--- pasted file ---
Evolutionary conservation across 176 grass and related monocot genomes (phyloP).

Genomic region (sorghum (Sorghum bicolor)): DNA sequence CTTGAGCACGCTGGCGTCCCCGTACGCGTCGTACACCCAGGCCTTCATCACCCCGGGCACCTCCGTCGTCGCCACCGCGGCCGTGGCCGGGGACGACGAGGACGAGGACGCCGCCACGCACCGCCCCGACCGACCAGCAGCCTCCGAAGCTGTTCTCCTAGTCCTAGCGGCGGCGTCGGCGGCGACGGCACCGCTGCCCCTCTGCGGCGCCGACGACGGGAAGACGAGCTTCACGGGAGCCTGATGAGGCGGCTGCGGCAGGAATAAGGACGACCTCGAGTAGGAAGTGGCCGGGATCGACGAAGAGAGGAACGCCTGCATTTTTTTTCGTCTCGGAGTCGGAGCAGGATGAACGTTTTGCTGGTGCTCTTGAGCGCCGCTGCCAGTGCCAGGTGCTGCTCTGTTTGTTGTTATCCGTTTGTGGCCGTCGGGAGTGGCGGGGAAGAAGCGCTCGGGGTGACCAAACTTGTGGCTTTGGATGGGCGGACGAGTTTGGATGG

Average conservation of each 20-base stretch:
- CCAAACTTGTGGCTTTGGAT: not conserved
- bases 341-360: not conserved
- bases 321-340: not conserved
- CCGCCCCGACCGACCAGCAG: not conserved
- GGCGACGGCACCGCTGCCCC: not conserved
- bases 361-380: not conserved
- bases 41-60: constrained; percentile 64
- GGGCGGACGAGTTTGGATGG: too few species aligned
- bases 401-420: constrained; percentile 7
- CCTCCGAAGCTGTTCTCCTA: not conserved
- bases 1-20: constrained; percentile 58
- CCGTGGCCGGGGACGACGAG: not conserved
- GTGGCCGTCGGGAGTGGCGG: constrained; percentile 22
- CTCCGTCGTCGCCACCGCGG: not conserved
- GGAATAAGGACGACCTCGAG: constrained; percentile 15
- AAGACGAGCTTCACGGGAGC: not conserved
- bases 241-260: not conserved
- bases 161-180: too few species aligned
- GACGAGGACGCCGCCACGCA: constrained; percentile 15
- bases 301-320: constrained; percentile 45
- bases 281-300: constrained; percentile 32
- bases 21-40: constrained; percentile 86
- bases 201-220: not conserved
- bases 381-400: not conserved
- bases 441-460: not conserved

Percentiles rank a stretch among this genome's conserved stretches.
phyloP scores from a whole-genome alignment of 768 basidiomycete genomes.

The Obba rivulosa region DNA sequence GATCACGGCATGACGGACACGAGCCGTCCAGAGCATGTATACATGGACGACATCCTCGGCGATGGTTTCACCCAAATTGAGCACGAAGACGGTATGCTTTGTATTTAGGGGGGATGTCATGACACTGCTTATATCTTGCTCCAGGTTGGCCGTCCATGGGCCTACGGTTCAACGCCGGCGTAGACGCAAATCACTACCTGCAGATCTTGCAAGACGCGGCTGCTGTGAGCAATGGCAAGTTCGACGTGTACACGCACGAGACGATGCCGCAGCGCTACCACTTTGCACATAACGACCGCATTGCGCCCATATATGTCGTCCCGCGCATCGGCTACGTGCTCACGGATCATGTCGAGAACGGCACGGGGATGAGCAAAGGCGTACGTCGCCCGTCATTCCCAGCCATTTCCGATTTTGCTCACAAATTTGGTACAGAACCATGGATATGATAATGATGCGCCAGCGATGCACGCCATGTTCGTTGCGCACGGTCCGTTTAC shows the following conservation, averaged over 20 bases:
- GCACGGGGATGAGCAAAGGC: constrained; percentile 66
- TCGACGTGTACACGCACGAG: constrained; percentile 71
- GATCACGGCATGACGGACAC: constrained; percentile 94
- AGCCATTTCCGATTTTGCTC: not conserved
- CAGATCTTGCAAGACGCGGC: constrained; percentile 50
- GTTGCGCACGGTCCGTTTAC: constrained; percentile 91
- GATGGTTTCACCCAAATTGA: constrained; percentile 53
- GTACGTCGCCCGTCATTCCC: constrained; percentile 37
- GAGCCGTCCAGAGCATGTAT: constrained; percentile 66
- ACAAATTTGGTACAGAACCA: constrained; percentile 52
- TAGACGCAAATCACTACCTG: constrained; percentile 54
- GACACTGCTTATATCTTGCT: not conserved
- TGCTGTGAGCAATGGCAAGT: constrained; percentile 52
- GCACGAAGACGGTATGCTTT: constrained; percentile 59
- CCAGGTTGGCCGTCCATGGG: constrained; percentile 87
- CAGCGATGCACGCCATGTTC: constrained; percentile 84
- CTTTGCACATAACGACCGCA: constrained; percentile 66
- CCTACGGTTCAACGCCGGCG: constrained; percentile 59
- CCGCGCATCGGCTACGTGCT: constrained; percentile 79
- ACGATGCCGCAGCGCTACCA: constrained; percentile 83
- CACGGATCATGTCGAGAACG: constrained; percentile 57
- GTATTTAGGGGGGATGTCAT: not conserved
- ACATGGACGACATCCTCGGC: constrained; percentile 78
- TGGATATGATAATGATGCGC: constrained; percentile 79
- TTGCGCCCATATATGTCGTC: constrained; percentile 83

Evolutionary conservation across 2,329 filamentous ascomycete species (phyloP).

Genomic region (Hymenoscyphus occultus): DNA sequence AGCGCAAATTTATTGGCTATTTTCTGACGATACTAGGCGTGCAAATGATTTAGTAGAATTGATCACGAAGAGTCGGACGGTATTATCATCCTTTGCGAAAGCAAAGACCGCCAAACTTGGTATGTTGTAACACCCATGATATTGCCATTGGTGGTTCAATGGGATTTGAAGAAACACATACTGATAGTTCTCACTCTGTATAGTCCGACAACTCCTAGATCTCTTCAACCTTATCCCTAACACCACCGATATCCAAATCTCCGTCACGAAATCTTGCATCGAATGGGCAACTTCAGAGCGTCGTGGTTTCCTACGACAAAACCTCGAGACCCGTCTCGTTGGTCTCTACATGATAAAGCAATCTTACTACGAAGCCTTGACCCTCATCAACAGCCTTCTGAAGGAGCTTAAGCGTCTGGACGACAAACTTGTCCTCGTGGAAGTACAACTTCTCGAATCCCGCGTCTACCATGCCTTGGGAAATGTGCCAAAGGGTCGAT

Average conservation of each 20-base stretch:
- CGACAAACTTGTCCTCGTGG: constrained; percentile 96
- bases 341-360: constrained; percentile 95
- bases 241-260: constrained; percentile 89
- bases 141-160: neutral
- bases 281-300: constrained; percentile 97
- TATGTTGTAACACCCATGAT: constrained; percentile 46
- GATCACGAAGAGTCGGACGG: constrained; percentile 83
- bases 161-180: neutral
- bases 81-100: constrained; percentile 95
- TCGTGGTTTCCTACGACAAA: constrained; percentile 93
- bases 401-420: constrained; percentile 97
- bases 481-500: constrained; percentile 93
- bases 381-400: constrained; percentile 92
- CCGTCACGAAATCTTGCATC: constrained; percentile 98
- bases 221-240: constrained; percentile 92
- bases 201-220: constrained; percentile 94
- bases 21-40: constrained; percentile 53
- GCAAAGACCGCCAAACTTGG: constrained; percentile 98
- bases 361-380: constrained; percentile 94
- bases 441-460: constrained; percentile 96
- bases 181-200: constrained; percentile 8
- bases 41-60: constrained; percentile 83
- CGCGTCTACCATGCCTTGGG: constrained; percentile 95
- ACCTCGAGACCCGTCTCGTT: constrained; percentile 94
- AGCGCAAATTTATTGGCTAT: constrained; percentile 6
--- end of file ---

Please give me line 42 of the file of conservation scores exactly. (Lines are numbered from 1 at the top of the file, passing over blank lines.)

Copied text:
- TAGACGCAAATCACTACCTG: constrained; percentile 54